Relations 109
AydÍn Çetiner
7The Black Sea Question in Russo–Turkish Relations 125
Lasha Tchantouridze
8Restrictions on a Possible Rapprochement between Turkey,
Russia, and Iran 157
Gbrahim Arslan
9Central Asia at the Crossroads of Russian–Turkish
Cooperation and Competition 181
Kamala Valiyeva
10 The Turkish–Russian Relations in the Context of Energy
Cooperation 203
Tugce Varol
Contents DRAFT
11 A Comparison of the EU Policies of Turkey and Russia 223
Soner Karagül
12 A Proposal for Sustainable Peace in the Sykes-Picot
Agreement’s Hundredth Year: The Middle East Peace and
Stability Pact 249
Gbrahim Arslan and Mithat Baydur
13 Social Dynamics of Modern Russian and Turkish Societies 265
Abulfaz Suleymanov, Gali Galiev, and Chulpan Gldarhanova
14 The Future of the Black Sea Economic Cooperation
Organization in the Context of Contemporary
Developments 281
Sergey A. Kizima
15 A Third Party Role in the Normalization of Russo–Turkish
Relations 291
Ali Askerov and Stefan D. Brooks
Conclusion: Conflict or Cooperation? 313
Ali Askerov
About the Contributors 317
The Black Sea Question in
Russo–Turkish Relations
Lasha Tchantouridze
Stability and predictability in the Black Sea region are decided by rela-
tions between the two main players in the region, the Russian Federation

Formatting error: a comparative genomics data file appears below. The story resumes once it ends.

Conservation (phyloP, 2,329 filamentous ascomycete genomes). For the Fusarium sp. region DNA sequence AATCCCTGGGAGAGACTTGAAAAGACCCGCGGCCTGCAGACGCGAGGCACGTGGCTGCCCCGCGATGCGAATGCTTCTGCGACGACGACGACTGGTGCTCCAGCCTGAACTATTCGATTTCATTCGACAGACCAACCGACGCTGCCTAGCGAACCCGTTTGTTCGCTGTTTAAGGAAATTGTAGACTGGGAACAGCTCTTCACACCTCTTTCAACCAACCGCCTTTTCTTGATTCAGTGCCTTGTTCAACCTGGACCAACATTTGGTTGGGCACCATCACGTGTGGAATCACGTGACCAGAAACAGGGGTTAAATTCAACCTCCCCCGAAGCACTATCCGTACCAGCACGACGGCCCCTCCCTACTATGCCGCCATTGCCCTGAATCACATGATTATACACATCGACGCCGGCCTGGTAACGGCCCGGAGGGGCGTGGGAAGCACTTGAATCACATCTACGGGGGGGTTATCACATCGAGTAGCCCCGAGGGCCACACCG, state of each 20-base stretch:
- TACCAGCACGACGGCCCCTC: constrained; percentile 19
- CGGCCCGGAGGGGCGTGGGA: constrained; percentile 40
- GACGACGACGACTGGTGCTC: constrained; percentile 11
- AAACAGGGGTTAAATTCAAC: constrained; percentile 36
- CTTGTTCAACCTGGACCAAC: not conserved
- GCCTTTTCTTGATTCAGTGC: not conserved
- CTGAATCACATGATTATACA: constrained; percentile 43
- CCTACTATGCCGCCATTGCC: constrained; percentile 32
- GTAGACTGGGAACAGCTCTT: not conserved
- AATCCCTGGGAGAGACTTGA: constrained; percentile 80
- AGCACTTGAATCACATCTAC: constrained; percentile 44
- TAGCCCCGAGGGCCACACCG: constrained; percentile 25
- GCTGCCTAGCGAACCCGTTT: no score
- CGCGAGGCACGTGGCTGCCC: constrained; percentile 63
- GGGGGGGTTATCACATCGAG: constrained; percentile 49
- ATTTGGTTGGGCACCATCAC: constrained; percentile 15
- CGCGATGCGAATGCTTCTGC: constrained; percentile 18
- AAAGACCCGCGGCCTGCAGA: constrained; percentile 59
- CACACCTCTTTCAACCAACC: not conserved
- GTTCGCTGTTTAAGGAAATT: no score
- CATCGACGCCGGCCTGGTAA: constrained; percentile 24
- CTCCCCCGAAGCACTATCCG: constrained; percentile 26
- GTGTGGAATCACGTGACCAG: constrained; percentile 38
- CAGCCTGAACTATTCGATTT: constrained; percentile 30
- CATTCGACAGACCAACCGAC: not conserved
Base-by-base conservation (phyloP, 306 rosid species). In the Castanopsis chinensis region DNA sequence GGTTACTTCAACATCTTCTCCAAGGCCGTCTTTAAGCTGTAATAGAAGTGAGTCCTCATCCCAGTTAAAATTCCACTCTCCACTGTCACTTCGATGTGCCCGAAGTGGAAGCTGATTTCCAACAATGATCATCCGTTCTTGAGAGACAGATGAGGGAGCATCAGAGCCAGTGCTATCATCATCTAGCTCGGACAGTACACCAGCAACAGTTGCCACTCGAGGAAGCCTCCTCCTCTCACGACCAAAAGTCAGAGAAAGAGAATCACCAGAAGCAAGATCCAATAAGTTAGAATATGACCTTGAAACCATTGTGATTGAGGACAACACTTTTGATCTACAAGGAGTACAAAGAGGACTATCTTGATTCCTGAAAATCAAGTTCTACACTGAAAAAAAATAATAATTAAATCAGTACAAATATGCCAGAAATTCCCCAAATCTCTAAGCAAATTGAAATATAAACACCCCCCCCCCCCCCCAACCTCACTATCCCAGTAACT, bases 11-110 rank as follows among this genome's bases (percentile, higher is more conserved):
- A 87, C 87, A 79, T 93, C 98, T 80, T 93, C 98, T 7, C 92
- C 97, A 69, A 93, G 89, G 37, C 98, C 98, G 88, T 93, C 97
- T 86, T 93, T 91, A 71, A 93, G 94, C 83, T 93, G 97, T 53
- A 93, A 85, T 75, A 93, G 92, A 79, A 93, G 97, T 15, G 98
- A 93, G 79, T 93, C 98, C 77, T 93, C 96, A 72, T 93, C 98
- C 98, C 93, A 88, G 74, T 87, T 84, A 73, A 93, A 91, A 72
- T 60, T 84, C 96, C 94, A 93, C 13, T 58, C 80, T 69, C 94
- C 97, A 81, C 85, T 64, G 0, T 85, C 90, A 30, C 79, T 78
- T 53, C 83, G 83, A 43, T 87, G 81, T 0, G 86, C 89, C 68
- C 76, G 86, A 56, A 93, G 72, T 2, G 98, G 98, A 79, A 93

and Turkey, with other regional states, and global powers making ad hoc
contributions. Players have to contribute voluntarily toward a public
good, which in this case can be expressed as peace and stability in the
region. Among these contributors are Georgia, Armenia, Ukraine, as well
as the United States, and NATO member states, two of whom, Romania
and Bulgaria, are littorals of the Black Sea. In an anarchic system, contrib-
uting to the public good is a risky business, as some critical mass of actors
is expected to participate regularly to generate expected outcomes. If
most actors are reluctant to participate; however, a project aiming at de-
veloping mutually beneficial arrangements will fail because in a system
composed of sovereign states, nothing durable can be forced upon them
unless they agree to participate and contribute voluntarily. In addition,
forcing issues upon others involves using a threat of military or economic